- The Club Welfare Officer
- The parents of the child
- The person making the allegation
- Social Services/police
- Sport Governing Body Club welfare officer
- The alleged abuser (and parents if the alleged abuser is a
Seek social services advice on who should approach the alleged
All information should be stored in a secure place with limited access to
designated people, in line with data protection laws.
4.7 Internal Inquiries and
- The Ainsty Gymnastics and Trampoline Club welfare officer will make an immediate
decision about whether any individual accused of abuse should be temporarily suspended pending further police and social services inquiries
- Irrespective of the findings of the social services or police inquiries the Ainsty
Gymnastics and Trampoline Club management will assess all individual cases to decide whether a member of staff or volunteer can be reinstated and how this can be sensitively handled. This may
be a difficult decision; especially where there is insufficient evidence to uphold any action by the police. In such cases the Ainsty Gymnastics and Trampoline Club management must reach a
decision based upon the available information which could suggest that on the balance of probability, it is more likely than not that the allegation is true. The welfare of the child should
remain of paramount importance throughout.
- Recruiting and Selecting Personnel with
It is important that all reasonable steps are taken to prevent unsuitable people
from working with children. This applies equally to paid staff and volunteers, both full and part time. To ensure unsuitable people are prevented from working with children the following
steps should be taken when recruiting.
- Controlling Access to
- All staff and volunteers should complete an application form. The
application form will elicit information about the applicants past and a self disclosure about any criminal record.
- Consent should be obtained from the applicant to seek information from the
- Two confidential references, including one regarding previous work with children
should be obtained. These references MUST be taken up and confirmed through telephone contact.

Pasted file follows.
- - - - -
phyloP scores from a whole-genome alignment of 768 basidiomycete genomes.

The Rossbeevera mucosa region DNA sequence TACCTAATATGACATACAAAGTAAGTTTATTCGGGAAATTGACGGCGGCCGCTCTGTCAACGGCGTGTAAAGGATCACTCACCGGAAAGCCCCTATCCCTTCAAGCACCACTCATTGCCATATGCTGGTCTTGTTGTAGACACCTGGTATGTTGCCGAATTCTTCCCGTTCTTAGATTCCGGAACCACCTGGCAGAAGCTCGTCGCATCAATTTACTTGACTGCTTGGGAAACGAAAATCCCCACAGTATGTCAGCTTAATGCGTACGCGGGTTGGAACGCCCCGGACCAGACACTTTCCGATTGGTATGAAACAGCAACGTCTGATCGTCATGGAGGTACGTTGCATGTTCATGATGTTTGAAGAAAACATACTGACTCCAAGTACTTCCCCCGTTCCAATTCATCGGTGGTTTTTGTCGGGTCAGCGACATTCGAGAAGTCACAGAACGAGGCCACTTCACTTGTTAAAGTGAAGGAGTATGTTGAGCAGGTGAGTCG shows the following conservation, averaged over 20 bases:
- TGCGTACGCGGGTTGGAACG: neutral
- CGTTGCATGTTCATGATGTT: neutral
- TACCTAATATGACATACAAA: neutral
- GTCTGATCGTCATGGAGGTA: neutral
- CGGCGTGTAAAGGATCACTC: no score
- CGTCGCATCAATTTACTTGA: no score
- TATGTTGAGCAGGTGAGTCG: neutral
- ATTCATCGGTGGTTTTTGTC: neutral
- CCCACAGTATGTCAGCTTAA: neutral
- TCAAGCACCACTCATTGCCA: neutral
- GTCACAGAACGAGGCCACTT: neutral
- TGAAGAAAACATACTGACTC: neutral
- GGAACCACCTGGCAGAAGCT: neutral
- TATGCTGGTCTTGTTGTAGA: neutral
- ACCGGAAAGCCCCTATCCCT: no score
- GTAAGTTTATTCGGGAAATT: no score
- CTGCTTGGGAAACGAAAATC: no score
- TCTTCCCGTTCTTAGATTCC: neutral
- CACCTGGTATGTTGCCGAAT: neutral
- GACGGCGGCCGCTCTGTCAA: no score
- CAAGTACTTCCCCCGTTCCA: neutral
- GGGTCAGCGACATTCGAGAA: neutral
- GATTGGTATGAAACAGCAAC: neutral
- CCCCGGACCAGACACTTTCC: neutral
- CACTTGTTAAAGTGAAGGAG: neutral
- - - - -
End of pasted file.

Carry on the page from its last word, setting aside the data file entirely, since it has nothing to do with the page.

- Evidence of identity (passport or driving licence with
- Interview and Induction
All employees and volunteers will be required to undertake an interview carried out
to acceptable protocol and recommendations. All employees and volunteers should receive formal or informal induction during which:
- A check should be made that the application form has been completed in full,
including sections on criminal records and self disclosures
- Their qualifications should be substantiated
- The job requirements and responsibilities should be
- They should sign up to the organization’s staff handbook
- Child Protection Procedures are explained and training needs identified e.g.
basic child protection awareness
In addition to pre-selection checks, the safeguarding process includes training
after recruitment to help staff and volunteers to:
- Analyse their own practice against what is deemed good practice, and to ensure
their practice is likely to protect them from false allegations
- Recognise their responsibilities and report any concerns about suspected poor
practice and/or abuse
- Respond to concerns expressed by a child
- Work safely and effectively with children
Ainsty Gymnastics and Trampoline Club requires:
- All staff and volunteers who have access to children to undergo a DBS
- All employees, volunteers, coaches, welfare officers and team managers to
undertake relevant child protection training or undertake a form of home study, to ensure their practice is exemplary and to facilitate the development of positive culture towards good practice and
- All staff and volunteers to receive advisory information outlining good/bad
practice and informing them what to do if they have concerns about the behaviour of an adult towards a young person
- All coaches, trainee coaches and leaders should have an up to date first aid
On behalf of Ainsty Gymnastics and Trampoline Club we, the
undersigned, will oversee the implementation of the Child Protection Policy and take all necessary steps to ensure it is adhered to.
(n.b. One of the signatories should be the Welfare
Position within Ainsty Gymnastics and Trampoline
Position within Ainsty Gymnastics and Trampoline